Autism Spectrum Disorders What Are The Symptoms

Autism is a common disorder that many people have heard about, but don’t necessarily know what it might actually entail or what can generally be expected from an autistic person. As a result, this often leads to a common misunderstanding of the disorder, misdiagnosis, and even fear of the behaviors or symptoms themselves. However, one may be able to gain insight to shed some light on the subject by learning about what they can expect or look out for with their own loved ones.

The disorder is one that generally develops at birth, but may not show symptoms or signs until the ages of two or three years old. It’s a fairly common disorder that is increasingly on the rise, with it shown to be something that impacts 1 in every 110 people to date, and is something that’s often being in boys than girls. However, autistic children appear quite normal on the surface, making it hard to determine whether or not they suffer from the disorder until behavioral traits begin to show, which can generally vary from person to person.

It quite common for the disordered to be compared to or diagnosed with Asperger’s Syndrome and/or Pervasive Developmental Disorder. These disorders often include someone who speaks normally, but may show severe behavioral symptoms or social awkwardness that can often be attributed to an autistic person.

In the past, it was commonly accepted as a cruel twist of fate for a person to suffer from autism, but there are fortunately a number of treatments that may potentially offer help these days. However, much of this depends on the situation, the person, and the severity of their symptoms. Some treatments may offer a significant amount of improvement, while others may not, but many believe early treatment can potentially provide a better overall success rate.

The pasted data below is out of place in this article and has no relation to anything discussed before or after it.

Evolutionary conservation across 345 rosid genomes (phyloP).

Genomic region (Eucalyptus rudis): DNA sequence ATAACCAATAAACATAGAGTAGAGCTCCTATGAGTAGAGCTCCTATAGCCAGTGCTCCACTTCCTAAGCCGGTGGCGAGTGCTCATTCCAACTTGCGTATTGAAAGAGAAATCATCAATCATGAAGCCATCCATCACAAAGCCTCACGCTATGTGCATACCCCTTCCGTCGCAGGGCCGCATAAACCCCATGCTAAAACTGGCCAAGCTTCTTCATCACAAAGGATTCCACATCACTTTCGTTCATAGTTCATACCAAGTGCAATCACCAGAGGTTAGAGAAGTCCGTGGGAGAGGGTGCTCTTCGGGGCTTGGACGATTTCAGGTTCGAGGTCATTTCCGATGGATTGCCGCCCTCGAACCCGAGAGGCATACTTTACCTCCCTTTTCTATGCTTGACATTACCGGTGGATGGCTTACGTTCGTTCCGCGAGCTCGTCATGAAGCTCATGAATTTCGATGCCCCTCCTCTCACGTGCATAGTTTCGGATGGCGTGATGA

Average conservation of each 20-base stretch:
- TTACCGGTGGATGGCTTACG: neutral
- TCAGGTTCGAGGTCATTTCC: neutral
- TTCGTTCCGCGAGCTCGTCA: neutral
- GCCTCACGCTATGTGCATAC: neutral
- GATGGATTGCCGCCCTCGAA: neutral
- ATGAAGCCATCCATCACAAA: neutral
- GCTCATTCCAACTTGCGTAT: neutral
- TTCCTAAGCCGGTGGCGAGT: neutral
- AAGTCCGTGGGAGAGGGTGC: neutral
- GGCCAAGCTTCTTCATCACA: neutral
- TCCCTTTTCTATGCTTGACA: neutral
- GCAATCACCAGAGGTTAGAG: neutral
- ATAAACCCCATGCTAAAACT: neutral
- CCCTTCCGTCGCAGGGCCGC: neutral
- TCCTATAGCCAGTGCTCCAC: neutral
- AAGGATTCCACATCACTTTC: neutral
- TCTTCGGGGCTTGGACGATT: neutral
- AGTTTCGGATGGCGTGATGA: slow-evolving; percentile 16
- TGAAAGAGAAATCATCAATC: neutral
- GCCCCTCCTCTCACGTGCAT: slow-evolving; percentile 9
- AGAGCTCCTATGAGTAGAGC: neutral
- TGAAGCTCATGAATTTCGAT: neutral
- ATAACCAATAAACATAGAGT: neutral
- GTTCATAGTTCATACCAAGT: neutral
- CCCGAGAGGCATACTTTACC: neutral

It’s often that a E-2 checklist is used by professionals and parents in order to try and diagnose the spectrum of autism a child might have. This was originally designed to check for classroom autism, or Kanner’s syndrome, by Dr. Bernard Rimland. The checklist is often then gone over and checked by a specialist in order to figure out the likely next course of action for each individual.

The symptoms for the disorder can vary greatly and there are typically many of them. However, signs may generally involve repetitive words or speaking verbatim, the inability to be aware of another person’s feelings, resisting shows of affection, or appearing aloof or as if they’re in their own world. Others might include forgetting already-learned sentences or words, not responding to their name and not keeping eye contact.

An autistic person might show signs of speaking in abnormal tones or rhythms, such as a singsong melody, while their body language might show repetitive movement or gestures. They may also develop almost ritualistic routines and are disturbed when that routine is changed, appear hyper, or may become overly fascinated with certain objects. Sensitivity to sound, light and touch may also be evident in their behavior.

If you suspect that a loved one may have autism, then researching further symptoms, causes and so forth may be a good place to start. In the end, however, seeing a professional who specializes in the disorder may be able to offer you some assistance with treatment and coping with the situation more effectively.

Learn more about the Autism disorders, signs and symptoms now in our comprehensive guide to autism in children and autism doctor .

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